The U.S. Army is going after retired Army Gen. Michael Flynn to recoup a portion of hundreds of thousands of dollars in payments he received from Russia and Turkey before he became Donald Trump’s national security adviser in 2017, The Washington Post reported Friday.
The Army is seeking nearly $40,000 from Flynn after he was cited by the Defense Department inspector general for failing to disclose lucrative speaking engagements and other business arrangements with foreign entities, according to the Post.
Investigators determined that Flynn received nearly $450,000 from Turkish and Russian interests in 2015, including for an appearance in Moscow with Russian President Vladimir Putin, while failing to seek government approval beforehand, as required.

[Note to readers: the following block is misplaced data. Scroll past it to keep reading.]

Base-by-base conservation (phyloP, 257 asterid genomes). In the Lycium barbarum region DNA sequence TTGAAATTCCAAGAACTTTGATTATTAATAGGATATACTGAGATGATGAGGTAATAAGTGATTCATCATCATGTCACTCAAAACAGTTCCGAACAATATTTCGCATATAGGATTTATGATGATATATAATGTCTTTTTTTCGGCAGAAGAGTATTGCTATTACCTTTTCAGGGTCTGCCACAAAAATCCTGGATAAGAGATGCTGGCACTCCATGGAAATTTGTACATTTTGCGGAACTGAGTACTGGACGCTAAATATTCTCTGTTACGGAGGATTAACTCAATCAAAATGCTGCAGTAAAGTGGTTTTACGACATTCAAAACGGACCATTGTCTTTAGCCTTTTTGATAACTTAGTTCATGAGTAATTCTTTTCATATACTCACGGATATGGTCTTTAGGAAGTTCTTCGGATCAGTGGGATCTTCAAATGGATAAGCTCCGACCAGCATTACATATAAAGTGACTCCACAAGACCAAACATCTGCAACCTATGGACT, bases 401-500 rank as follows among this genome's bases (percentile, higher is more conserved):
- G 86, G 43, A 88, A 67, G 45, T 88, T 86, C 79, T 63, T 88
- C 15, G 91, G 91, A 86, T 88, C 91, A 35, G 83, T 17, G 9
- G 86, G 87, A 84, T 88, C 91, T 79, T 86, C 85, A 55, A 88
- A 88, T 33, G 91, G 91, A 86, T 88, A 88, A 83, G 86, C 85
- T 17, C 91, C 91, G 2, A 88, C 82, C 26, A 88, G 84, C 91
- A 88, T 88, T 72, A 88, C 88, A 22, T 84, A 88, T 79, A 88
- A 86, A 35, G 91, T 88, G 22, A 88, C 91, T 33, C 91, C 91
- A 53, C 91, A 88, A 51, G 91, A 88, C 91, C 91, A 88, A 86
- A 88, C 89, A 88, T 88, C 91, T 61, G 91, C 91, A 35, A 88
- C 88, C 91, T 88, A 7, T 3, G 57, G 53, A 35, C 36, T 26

He was also paid to appear at an October 2015 conference sponsored by Kaspersky Government Security Solutions, “an entity that appears to be controlled by the Russian government,” according to a memo early last year by Sean O’Donnell, the acting Defense Department inspector general, the Post reported.
The Emoluments Clause of the Constitution prohibits retired military personnel from receiving money from foreign governments without prior authorization.
Flynn could not be reached for comment.
Flynn left the Trump administration within weeks over his connections to Russia amid the investigation into Kremlin interference into the 2016 presidential election.
He later pleaded guilty to lying to the FBI about his Russian connections during Trump’s campaign and transition into the White House. He was sentenced to prison, but Trump pardoned him in 2020.